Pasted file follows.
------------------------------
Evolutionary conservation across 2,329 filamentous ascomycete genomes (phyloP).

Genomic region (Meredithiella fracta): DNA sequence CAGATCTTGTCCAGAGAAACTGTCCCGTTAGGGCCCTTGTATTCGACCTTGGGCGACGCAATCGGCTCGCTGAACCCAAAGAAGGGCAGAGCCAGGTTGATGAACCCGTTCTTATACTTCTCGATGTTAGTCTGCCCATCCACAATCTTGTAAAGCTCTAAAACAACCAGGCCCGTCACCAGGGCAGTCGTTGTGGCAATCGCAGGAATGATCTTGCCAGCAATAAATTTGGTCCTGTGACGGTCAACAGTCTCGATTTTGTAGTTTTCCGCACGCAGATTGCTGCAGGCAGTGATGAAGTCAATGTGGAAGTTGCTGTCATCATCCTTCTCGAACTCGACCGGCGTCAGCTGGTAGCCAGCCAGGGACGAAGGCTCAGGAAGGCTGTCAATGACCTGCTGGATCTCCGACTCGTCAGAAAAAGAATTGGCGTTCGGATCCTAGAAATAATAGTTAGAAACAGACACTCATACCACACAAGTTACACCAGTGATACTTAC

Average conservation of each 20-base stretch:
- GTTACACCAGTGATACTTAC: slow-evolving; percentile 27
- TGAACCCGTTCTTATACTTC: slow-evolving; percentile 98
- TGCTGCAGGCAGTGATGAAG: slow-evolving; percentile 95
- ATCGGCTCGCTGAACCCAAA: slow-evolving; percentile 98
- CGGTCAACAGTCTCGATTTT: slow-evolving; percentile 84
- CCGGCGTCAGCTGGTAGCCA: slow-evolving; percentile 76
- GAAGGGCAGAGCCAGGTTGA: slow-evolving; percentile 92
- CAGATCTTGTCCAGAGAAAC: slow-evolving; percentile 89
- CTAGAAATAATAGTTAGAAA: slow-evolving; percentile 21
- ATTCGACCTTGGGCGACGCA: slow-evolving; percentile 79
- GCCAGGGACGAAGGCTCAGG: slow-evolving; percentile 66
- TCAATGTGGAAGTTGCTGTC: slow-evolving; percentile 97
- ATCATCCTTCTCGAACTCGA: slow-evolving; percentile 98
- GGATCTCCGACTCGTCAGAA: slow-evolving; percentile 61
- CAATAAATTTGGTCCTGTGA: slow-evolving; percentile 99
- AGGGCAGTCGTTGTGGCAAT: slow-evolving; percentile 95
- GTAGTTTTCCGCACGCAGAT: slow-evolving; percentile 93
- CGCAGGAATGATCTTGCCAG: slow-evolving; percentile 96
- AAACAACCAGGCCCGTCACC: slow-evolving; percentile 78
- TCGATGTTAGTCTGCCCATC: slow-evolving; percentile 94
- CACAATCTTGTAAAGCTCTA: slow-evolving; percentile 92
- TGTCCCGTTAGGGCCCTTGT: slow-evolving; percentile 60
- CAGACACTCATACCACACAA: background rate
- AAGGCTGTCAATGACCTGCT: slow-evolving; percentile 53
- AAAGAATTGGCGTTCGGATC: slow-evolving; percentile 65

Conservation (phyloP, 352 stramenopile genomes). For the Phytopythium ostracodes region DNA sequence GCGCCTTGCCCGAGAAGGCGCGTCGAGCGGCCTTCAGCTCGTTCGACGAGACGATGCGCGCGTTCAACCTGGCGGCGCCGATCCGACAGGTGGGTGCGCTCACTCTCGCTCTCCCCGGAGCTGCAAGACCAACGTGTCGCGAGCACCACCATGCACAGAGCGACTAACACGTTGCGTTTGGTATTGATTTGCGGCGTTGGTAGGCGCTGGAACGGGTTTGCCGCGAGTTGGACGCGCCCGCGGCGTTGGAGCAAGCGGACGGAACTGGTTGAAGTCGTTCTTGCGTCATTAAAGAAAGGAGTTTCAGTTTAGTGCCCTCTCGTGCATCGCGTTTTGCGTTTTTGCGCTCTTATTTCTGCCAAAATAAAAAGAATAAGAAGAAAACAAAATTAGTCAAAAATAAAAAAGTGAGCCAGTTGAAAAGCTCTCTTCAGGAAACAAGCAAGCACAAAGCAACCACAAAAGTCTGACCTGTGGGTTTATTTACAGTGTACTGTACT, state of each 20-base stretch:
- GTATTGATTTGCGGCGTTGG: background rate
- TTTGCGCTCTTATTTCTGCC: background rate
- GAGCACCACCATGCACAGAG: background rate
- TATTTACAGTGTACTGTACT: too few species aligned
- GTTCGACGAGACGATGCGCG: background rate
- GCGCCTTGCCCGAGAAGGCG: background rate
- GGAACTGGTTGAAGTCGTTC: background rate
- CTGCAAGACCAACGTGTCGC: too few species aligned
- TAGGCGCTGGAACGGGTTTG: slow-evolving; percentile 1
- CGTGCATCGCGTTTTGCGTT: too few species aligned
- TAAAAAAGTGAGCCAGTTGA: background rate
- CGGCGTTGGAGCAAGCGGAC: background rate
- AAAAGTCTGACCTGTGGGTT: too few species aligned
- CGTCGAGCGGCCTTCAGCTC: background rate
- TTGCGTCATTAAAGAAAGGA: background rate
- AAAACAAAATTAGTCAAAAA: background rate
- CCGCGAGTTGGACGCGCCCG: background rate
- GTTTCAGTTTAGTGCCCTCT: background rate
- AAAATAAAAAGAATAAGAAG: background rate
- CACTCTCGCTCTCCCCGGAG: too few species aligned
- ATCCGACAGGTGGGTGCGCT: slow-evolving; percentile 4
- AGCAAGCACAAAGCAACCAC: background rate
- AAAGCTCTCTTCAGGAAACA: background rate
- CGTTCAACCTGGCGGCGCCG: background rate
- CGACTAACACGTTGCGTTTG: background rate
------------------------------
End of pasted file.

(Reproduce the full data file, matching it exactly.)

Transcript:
Evolutionary conservation across 2,329 filamentous ascomycete genomes (phyloP).

Genomic region (Meredithiella fracta): DNA sequence CAGATCTTGTCCAGAGAAACTGTCCCGTTAGGGCCCTTGTATTCGACCTTGGGCGACGCAATCGGCTCGCTGAACCCAAAGAAGGGCAGAGCCAGGTTGATGAACCCGTTCTTATACTTCTCGATGTTAGTCTGCCCATCCACAATCTTGTAAAGCTCTAAAACAACCAGGCCCGTCACCAGGGCAGTCGTTGTGGCAATCGCAGGAATGATCTTGCCAGCAATAAATTTGGTCCTGTGACGGTCAACAGTCTCGATTTTGTAGTTTTCCGCACGCAGATTGCTGCAGGCAGTGATGAAGTCAATGTGGAAGTTGCTGTCATCATCCTTCTCGAACTCGACCGGCGTCAGCTGGTAGCCAGCCAGGGACGAAGGCTCAGGAAGGCTGTCAATGACCTGCTGGATCTCCGACTCGTCAGAAAAAGAATTGGCGTTCGGATCCTAGAAATAATAGTTAGAAACAGACACTCATACCACACAAGTTACACCAGTGATACTTAC

Average conservation of each 20-base stretch:
- GTTACACCAGTGATACTTAC: slow-evolving; percentile 27
- TGAACCCGTTCTTATACTTC: slow-evolving; percentile 98
- TGCTGCAGGCAGTGATGAAG: slow-evolving; percentile 95
- ATCGGCTCGCTGAACCCAAA: slow-evolving; percentile 98
- CGGTCAACAGTCTCGATTTT: slow-evolving; percentile 84
- CCGGCGTCAGCTGGTAGCCA: slow-evolving; percentile 76
- GAAGGGCAGAGCCAGGTTGA: slow-evolving; percentile 92
- CAGATCTTGTCCAGAGAAAC: slow-evolving; percentile 89
- CTAGAAATAATAGTTAGAAA: slow-evolving; percentile 21
- ATTCGACCTTGGGCGACGCA: slow-evolving; percentile 79
- GCCAGGGACGAAGGCTCAGG: slow-evolving; percentile 66
- TCAATGTGGAAGTTGCTGTC: slow-evolving; percentile 97
- ATCATCCTTCTCGAACTCGA: slow-evolving; percentile 98
- GGATCTCCGACTCGTCAGAA: slow-evolving; percentile 61
- CAATAAATTTGGTCCTGTGA: slow-evolving; percentile 99
- AGGGCAGTCGTTGTGGCAAT: slow-evolving; percentile 95
- GTAGTTTTCCGCACGCAGAT: slow-evolving; percentile 93
- CGCAGGAATGATCTTGCCAG: slow-evolving; percentile 96
- AAACAACCAGGCCCGTCACC: slow-evolving; percentile 78
- TCGATGTTAGTCTGCCCATC: slow-evolving; percentile 94
- CACAATCTTGTAAAGCTCTA: slow-evolving; percentile 92
- TGTCCCGTTAGGGCCCTTGT: slow-evolving; percentile 60
- CAGACACTCATACCACACAA: background rate
- AAGGCTGTCAATGACCTGCT: slow-evolving; percentile 53
- AAAGAATTGGCGTTCGGATC: slow-evolving; percentile 65

Conservation (phyloP, 352 stramenopile genomes). For the Phytopythium ostracodes region DNA sequence GCGCCTTGCCCGAGAAGGCGCGTCGAGCGGCCTTCAGCTCGTTCGACGAGACGATGCGCGCGTTCAACCTGGCGGCGCCGATCCGACAGGTGGGTGCGCTCACTCTCGCTCTCCCCGGAGCTGCAAGACCAACGTGTCGCGAGCACCACCATGCACAGAGCGACTAACACGTTGCGTTTGGTATTGATTTGCGGCGTTGGTAGGCGCTGGAACGGGTTTGCCGCGAGTTGGACGCGCCCGCGGCGTTGGAGCAAGCGGACGGAACTGGTTGAAGTCGTTCTTGCGTCATTAAAGAAAGGAGTTTCAGTTTAGTGCCCTCTCGTGCATCGCGTTTTGCGTTTTTGCGCTCTTATTTCTGCCAAAATAAAAAGAATAAGAAGAAAACAAAATTAGTCAAAAATAAAAAAGTGAGCCAGTTGAAAAGCTCTCTTCAGGAAACAAGCAAGCACAAAGCAACCACAAAAGTCTGACCTGTGGGTTTATTTACAGTGTACTGTACT, state of each 20-base stretch:
- GTATTGATTTGCGGCGTTGG: background rate
- TTTGCGCTCTTATTTCTGCC: background rate
- GAGCACCACCATGCACAGAG: background rate
- TATTTACAGTGTACTGTACT: too few species aligned
- GTTCGACGAGACGATGCGCG: background rate
- GCGCCTTGCCCGAGAAGGCG: background rate
- GGAACTGGTTGAAGTCGTTC: background rate
- CTGCAAGACCAACGTGTCGC: too few species aligned
- TAGGCGCTGGAACGGGTTTG: slow-evolving; percentile 1
- CGTGCATCGCGTTTTGCGTT: too few species aligned
- TAAAAAAGTGAGCCAGTTGA: background rate
- CGGCGTTGGAGCAAGCGGAC: background rate
- AAAAGTCTGACCTGTGGGTT: too few species aligned
- CGTCGAGCGGCCTTCAGCTC: background rate
- TTGCGTCATTAAAGAAAGGA: background rate
- AAAACAAAATTAGTCAAAAA: background rate
- CCGCGAGTTGGACGCGCCCG: background rate
- GTTTCAGTTTAGTGCCCTCT: background rate
- AAAATAAAAAGAATAAGAAG: background rate
- CACTCTCGCTCTCCCCGGAG: too few species aligned
- ATCCGACAGGTGGGTGCGCT: slow-evolving; percentile 4
- AGCAAGCACAAAGCAACCAC: background rate
- AAAGCTCTCTTCAGGAAACA: background rate
- CGTTCAACCTGGCGGCGCCG: background rate
- CGACTAACACGTTGCGTTTG: background rate